Berkeley Lab's Computational Research Division has an immediate opening for a Career-Track Computer Research Scientist to join the Scientific Data Management (SDM) Group to perform R&D on tools and technologies that bridge the performance gap between memory and storage on high performance computing (HPC) systems. This work will lead to development of optimization techniques that enable storage systems to perform automatic data movement and efficient I/O operations for science applications. The developed technologies will be evaluated extensively and deployed on supercomputing systems at DOE facilities. Application programming interfaces (API) developed in this work will be available for a broader set of applications beyond science areas.
The career-track research scientist selected for this position will perform research on storage and I/O technologies for existing and future supercomputing systems. She / He will participate in researching and developing strategies for optimizing data access, in helping DOE applications in obtaining superior I/O and data management performance on supercomputing facilities, and in proposal writing in the area of HPC storage research.
The Computational Research Scientist will:
Contribute to the technical leadership of a research team focused on the development of storage systems and parallel I/O technologies that affect performance of storing and accessing by scientific applications.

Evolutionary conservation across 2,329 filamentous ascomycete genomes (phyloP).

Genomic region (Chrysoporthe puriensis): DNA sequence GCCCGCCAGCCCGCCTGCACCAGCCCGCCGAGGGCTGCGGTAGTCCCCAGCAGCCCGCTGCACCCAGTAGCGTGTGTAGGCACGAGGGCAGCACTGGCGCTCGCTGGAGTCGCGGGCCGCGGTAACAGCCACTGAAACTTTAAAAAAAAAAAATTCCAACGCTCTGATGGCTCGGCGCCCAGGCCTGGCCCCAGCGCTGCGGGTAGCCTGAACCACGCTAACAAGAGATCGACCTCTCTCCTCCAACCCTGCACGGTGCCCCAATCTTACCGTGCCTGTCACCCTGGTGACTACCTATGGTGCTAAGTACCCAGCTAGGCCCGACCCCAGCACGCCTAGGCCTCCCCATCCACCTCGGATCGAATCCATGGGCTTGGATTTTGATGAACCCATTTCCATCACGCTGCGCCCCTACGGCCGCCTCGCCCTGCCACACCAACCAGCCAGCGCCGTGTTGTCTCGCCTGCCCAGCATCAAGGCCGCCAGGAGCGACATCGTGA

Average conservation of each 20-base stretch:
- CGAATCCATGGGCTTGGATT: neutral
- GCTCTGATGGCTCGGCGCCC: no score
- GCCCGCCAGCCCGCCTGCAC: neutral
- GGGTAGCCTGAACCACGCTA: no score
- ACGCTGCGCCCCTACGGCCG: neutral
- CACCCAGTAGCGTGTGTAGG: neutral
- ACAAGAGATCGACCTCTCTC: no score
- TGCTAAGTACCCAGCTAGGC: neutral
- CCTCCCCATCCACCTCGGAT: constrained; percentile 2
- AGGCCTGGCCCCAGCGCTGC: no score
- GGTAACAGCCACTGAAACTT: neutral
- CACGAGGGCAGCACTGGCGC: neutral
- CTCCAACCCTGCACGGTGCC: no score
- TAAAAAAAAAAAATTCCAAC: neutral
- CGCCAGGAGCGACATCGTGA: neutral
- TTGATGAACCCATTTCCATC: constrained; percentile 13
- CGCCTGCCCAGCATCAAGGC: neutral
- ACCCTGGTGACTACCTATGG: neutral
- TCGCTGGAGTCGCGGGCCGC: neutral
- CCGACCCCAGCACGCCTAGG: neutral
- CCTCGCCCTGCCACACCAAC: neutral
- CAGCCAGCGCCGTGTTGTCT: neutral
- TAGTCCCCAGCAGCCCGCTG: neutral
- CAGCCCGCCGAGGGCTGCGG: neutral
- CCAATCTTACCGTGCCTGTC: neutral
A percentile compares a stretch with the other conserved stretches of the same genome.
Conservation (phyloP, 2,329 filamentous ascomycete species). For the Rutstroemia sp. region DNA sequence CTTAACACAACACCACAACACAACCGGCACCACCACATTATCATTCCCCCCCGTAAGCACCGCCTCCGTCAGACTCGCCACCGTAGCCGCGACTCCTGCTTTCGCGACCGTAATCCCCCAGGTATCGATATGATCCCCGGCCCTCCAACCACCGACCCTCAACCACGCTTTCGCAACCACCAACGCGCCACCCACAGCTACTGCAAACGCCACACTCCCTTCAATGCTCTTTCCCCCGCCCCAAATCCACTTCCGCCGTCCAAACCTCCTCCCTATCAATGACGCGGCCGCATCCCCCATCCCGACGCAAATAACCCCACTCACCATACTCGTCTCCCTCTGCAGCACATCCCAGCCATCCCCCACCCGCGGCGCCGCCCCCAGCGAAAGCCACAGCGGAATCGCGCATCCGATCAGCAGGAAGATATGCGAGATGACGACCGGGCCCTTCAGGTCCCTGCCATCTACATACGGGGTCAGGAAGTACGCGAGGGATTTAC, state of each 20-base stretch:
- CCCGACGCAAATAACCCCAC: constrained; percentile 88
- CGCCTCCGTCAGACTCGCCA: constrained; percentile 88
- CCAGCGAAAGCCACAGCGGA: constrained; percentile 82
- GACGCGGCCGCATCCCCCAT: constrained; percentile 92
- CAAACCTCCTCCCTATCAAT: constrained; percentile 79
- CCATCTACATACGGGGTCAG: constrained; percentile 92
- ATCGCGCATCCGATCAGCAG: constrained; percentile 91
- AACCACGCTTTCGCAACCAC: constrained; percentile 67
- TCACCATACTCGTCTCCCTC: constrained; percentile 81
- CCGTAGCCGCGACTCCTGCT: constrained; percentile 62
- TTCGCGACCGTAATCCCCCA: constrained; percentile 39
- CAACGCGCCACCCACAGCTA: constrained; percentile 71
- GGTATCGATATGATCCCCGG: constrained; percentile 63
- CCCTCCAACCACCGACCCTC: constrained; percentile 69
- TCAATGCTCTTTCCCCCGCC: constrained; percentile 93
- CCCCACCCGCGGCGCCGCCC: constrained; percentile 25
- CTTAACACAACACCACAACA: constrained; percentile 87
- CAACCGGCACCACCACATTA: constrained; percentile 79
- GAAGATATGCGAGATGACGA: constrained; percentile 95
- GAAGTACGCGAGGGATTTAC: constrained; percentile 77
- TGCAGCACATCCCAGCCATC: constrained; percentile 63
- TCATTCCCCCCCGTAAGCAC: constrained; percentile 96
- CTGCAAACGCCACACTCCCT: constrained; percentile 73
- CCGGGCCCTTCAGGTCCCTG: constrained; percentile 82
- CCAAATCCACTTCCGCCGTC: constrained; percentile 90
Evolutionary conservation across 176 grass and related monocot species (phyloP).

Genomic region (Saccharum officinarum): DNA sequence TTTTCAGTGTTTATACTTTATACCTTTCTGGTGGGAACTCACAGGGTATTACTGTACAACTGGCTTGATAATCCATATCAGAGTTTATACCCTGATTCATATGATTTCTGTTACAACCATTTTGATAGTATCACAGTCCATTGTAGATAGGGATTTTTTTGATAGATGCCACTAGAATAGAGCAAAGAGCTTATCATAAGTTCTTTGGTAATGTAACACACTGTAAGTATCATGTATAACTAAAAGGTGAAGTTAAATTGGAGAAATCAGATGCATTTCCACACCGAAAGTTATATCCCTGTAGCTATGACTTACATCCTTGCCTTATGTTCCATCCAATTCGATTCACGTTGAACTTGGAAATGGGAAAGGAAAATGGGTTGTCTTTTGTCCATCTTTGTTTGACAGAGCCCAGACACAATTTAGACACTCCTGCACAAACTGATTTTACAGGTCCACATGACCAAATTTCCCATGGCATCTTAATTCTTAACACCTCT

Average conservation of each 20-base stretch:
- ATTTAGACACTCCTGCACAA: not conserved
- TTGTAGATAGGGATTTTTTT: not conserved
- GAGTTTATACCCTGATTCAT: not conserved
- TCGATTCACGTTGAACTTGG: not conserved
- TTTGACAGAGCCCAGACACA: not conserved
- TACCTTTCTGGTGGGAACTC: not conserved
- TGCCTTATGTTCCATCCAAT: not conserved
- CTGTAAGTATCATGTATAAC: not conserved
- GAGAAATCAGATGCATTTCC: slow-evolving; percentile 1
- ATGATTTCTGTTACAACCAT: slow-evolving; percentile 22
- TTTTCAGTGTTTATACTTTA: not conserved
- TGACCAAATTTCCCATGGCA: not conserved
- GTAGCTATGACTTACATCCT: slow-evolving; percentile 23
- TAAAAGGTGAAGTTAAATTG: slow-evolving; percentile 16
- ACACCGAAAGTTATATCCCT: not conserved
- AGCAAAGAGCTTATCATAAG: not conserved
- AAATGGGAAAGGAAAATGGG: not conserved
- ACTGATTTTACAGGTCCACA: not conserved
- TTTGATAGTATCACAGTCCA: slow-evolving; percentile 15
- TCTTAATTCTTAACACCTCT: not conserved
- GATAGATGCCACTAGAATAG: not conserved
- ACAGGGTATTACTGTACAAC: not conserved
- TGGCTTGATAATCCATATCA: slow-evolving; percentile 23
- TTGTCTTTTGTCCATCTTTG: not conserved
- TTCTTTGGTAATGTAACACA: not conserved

Apply expertise in parallel I/O APIs and performance optimization of HPC applications' I/O.
Research object storage technologies for HPC.
Document work and results in the form of journal papers and conference proceedings and present work and results at scientific meetings.
Collaborate with other computer scientists, applied mathematicians, computational scientists to ensure the resultant technologies are applicable for their respective computational challenges and coding styles.
Interface with Principal Investigators, peers and managers at LBNL, external collaborators, sponsors, and stakeholders by conducting teleconferences, attending workshops, writing workshop reports and conference papers, and corresponding to program managers as needed.
Collaborate with NERSC in evaluating storage technologies.
PhD degree in applied mathematics, computer science, physics, or related fields or equivalent combination of education and experience.